Timothy E. Josling, Stefan Tangermann, T. K. Warley (auth.)'s Agriculture in the GATT PDF
By Timothy E. Josling, Stefan Tangermann, T. K. Warley (auth.)
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Additional resources for Agriculture in the GATT
It was open-ended in that it applied not only to existing programmes but also to any that might subsequently be introduced. The prior approval of the CONTRACTING PARTIES for new restrictions was not required. Unlike the agricultural waivers later granted to West Germany and Belgium, the US waiver was not limited in time. There was no legal obligation to adopt policy measures that would obviate the need for import fees and quotas. US negotiators successfully resisted all attempts by the working party that considered the request to circumscribe the waiver.
Agricultural production and export subsidies and quantitative restrictions were to be permiued for an unknown future period, subject only to weak multilateral surveillance and restraints. Conversely, little enthusiasm had been shown in the negotiations on the GATT and the ITO Charter for the intergovernmental commodity agreements which Lo some exporters of agricultural products were the preferred means of attaining shortrun stability and long-term growth in their export earnings. On every side, the low-cost exporters were confronted by the trade effects of the pervasive national agricultural policies of importing and exporting countries affiuent enough to protect and subsidize their agricultural sectors.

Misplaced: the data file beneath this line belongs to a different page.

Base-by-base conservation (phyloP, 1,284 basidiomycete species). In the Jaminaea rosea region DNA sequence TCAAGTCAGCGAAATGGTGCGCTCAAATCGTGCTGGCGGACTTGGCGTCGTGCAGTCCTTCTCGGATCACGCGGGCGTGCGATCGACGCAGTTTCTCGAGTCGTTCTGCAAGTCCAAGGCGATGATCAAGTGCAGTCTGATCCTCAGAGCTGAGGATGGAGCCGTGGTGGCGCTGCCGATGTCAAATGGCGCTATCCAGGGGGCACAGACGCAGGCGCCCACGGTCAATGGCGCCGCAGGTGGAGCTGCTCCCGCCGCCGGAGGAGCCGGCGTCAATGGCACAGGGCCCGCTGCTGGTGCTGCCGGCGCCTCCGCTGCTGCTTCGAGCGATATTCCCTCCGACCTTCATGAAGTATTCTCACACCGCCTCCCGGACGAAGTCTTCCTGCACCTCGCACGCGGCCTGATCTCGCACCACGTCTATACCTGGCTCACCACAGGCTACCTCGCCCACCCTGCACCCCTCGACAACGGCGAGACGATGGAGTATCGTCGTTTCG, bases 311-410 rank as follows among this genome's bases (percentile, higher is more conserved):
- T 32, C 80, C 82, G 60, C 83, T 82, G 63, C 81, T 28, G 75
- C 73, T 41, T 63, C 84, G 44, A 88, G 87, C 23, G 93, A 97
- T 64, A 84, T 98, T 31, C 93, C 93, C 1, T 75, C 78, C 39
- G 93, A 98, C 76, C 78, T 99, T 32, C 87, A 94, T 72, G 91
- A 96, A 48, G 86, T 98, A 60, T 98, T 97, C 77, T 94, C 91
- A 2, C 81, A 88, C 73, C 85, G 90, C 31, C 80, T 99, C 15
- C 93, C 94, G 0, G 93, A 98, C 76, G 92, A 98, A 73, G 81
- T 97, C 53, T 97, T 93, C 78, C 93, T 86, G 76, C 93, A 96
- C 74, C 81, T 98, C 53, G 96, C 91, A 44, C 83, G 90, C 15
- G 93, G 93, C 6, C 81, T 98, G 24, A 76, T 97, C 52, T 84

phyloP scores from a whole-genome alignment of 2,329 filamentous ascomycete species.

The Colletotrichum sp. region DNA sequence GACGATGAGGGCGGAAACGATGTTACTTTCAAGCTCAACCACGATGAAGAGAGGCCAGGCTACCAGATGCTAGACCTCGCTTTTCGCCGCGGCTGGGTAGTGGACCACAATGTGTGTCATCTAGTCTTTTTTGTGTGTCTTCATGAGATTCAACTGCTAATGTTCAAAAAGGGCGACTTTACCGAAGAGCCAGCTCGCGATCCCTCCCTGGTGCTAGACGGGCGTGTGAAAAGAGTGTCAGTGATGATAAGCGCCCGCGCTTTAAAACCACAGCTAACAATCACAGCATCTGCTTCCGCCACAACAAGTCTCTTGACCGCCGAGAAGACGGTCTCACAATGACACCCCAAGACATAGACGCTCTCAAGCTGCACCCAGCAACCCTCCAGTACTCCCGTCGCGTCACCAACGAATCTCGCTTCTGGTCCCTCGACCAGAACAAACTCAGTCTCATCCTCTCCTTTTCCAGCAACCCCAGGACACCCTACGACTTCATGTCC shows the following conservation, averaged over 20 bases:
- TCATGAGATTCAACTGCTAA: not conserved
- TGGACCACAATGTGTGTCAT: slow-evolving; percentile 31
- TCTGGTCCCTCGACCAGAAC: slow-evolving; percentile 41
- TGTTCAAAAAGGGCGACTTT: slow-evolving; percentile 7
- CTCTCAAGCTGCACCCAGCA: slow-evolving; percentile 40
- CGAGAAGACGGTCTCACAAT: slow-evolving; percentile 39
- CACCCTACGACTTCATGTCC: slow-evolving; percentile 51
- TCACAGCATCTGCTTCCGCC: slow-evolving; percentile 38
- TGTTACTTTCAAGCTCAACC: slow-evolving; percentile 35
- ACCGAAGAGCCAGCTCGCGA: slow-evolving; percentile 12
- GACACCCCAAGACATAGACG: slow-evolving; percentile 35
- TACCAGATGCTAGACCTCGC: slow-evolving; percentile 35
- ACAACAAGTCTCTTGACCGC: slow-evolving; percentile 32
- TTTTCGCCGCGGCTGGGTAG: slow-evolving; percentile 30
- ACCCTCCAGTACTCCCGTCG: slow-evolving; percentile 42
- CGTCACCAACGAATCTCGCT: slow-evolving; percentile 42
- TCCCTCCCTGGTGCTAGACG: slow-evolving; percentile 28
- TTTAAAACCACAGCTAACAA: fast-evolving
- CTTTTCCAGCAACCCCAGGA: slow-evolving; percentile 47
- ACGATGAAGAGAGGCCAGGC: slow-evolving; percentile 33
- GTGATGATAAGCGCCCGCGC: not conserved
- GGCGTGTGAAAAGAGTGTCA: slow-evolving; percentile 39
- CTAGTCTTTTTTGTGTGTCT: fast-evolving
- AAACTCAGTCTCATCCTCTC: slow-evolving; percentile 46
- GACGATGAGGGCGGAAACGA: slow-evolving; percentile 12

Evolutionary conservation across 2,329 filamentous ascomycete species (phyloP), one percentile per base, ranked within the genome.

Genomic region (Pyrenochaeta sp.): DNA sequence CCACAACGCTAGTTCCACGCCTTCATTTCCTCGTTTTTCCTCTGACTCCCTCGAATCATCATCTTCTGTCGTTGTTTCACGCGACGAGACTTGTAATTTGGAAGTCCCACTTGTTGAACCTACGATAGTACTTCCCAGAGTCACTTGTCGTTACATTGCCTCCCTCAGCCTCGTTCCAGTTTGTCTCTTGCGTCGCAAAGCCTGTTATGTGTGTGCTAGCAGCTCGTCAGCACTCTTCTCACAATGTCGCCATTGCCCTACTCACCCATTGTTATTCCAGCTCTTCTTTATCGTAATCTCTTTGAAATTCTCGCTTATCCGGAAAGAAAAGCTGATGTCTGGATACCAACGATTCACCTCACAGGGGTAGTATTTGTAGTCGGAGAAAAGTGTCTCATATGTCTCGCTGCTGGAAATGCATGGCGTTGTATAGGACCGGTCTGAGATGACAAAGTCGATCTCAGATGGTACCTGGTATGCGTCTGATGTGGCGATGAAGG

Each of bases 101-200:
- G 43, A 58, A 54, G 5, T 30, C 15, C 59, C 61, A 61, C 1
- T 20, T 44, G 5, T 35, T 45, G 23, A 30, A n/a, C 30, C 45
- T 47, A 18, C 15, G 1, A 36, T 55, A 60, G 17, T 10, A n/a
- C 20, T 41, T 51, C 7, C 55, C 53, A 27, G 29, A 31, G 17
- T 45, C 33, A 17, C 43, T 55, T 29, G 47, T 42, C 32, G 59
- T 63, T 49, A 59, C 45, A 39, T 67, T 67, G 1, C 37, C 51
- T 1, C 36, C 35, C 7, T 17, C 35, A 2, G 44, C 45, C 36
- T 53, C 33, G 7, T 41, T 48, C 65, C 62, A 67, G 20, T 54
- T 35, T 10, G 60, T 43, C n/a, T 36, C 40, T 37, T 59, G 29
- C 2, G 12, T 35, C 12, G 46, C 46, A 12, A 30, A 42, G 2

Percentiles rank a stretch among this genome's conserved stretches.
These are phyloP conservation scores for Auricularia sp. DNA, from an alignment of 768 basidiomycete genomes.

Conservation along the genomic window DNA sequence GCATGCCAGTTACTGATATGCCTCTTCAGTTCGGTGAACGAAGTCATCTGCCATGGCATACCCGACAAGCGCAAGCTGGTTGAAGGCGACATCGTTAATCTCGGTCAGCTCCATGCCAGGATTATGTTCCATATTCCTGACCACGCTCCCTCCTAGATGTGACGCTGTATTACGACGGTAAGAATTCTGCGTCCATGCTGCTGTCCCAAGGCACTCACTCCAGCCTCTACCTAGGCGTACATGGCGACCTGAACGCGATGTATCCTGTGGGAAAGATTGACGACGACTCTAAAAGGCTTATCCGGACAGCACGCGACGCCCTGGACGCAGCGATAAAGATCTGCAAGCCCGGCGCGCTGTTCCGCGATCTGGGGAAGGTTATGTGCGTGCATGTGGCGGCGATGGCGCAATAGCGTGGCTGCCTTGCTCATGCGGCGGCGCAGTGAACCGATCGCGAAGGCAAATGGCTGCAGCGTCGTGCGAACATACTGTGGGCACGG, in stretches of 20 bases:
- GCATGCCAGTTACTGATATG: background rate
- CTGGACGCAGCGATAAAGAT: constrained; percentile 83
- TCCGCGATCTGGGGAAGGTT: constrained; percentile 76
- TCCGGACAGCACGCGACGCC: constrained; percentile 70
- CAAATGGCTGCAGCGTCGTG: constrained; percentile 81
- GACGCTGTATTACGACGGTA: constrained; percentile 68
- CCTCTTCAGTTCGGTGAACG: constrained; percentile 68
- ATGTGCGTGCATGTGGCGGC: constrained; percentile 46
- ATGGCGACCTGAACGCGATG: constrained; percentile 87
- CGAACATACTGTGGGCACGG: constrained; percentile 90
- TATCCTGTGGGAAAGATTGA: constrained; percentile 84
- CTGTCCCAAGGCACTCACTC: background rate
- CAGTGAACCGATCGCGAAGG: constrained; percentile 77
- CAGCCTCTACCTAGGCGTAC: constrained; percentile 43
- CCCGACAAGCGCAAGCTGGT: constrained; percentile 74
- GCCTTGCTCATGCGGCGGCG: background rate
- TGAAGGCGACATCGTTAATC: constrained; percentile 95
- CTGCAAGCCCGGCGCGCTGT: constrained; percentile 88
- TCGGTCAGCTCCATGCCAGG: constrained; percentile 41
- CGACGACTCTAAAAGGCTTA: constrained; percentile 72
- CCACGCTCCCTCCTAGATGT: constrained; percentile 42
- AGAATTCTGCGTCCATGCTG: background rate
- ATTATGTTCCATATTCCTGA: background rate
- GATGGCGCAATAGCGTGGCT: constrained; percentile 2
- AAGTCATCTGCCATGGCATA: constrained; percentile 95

It contained on ly some of the trade rules of the commercial policy chapter of the Havana Charter. Though its workload was growing , it was still serviced by a small Secretariat temporarily on Joan from the Interim Commission for the International Trade Organization. There were signs that the traditional item-by-item method of bargaining on tariff reductions had run its course. There was deep discontent with the balance of benefits provided by the Agreement. In particular, low-income countries were demanding that multilateral commercial policy be used to accelerate their economic development, while the medium-sized and smaller exporters of agricultural products were demanding that their comparative advantage be released by measures that would improve their access to the food importers' markets, and lower the level of trade-distorting agricultural subsidies.
Agriculture in the GATT by Timothy E. Josling, Stefan Tangermann, T. K. Warley (auth.)